Action Step #3: Breaking it Down

Action Step #3 Breaking Your Training Program into Pieces

Like the kata mentioned above, you’re going to take each part of your school’s operation and break them into clearly defined pieces. Then you’re going to take each area and define what a Level 10 performance is for that part, and then design a staff-training session to practice the skills needed to make it happen. For example, the following list represents some different aspects of your school’s operation that could be broken up into staff training topics. Staff Training Sessions:

  • How the School Looks
  • The Greeting
  • The Beginning of Classes
  • The Interaction with Parents and Family
  • The Retail Sale
  • The Follow Up
  • Staff Training Session
  • The Team Effort in Teaching
Action Step #4: Designing the Meeting

Action Step #4: Designing the Meeting

On Action Step #1, you rated your own skills as a trainer. If you scored less than a 10, then you need to define the difference between where you are and where you want to be.

What skills do you need to acquire to get to level 10? To break this process into bite sized chunks, like you did your training subjects in Action Step #3, start with the way you plan to conduct your meetings.

Exactly how do you intend to run your first staff training session? How long is the meeting going to be? How are you going to boost the moral of the participants? How can you get your staff to play the “game” full out?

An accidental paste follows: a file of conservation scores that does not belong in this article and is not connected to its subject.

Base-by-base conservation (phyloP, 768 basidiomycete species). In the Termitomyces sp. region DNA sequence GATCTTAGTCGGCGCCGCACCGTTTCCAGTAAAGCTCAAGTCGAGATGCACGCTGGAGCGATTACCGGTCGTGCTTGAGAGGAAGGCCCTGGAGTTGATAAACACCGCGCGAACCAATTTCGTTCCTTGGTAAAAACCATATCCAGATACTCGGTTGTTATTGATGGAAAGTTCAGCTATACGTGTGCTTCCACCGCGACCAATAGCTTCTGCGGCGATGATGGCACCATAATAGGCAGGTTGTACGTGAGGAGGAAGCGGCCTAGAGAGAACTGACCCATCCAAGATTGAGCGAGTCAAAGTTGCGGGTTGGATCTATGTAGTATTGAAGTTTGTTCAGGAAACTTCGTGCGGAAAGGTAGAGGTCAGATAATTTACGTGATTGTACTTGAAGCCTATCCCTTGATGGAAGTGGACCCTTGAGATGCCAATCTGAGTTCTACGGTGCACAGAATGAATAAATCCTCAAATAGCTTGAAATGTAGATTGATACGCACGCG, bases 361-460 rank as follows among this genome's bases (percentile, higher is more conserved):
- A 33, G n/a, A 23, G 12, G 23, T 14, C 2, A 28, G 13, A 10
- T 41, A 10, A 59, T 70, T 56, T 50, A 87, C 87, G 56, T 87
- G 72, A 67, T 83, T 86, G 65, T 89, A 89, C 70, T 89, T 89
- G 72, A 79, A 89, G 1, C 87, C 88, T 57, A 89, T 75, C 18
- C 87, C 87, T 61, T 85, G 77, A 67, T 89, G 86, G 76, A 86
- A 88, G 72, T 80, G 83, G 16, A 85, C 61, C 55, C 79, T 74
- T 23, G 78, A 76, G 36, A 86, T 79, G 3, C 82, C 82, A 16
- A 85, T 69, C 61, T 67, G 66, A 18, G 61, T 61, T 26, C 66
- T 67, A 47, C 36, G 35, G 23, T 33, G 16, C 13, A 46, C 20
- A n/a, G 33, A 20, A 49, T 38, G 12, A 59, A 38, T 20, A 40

As best I can figure it, I’ve held somewhere between 3000 and 5000 staff meetings over the years. While there are many different types of meetings, when it comes to effective staff-training sessions, I’ve always followed this format:

 

Prior to the meeting

  • 10 minutes to 30 minutes of preparation.

The General Meeting

  • 10 minutes of a performance review of some sort, focusing on the positive, and allowing for staff members to briefly talk about what went right the night –or week –before. This is also the time to get updates on any small projects the staff is working on.
  • 10 minutes of staff training on a particular subject, with time for some Q & A or feedback.
  • A review of what’s happening that night in classes, in the office and behind the scenes.

After the General Meeting

  • 5 to 7 minutes with Instructors where they tell me their plan for running Level 10 classes that evening. Then sales staff joins in and a person-by-person review of pending sales is reviewed.
  • Any staff members who need more guidance or help meet with me privately.

 

Of course, this is just one example. This topic is worthy of a report in itself, or a book, and in fact there are plenty of books and training materials on how to conduct excellent meetings and staff training sessions.

The question is, how many of those materials are currently in your library? And how many have you studied? If the answer is “none” or “few,” then your course of action has just become clearer. In the next 7 days, it must become your mission to absorb at least two books or video training tapes on the subject of giving excellent training sessions and/or meetings.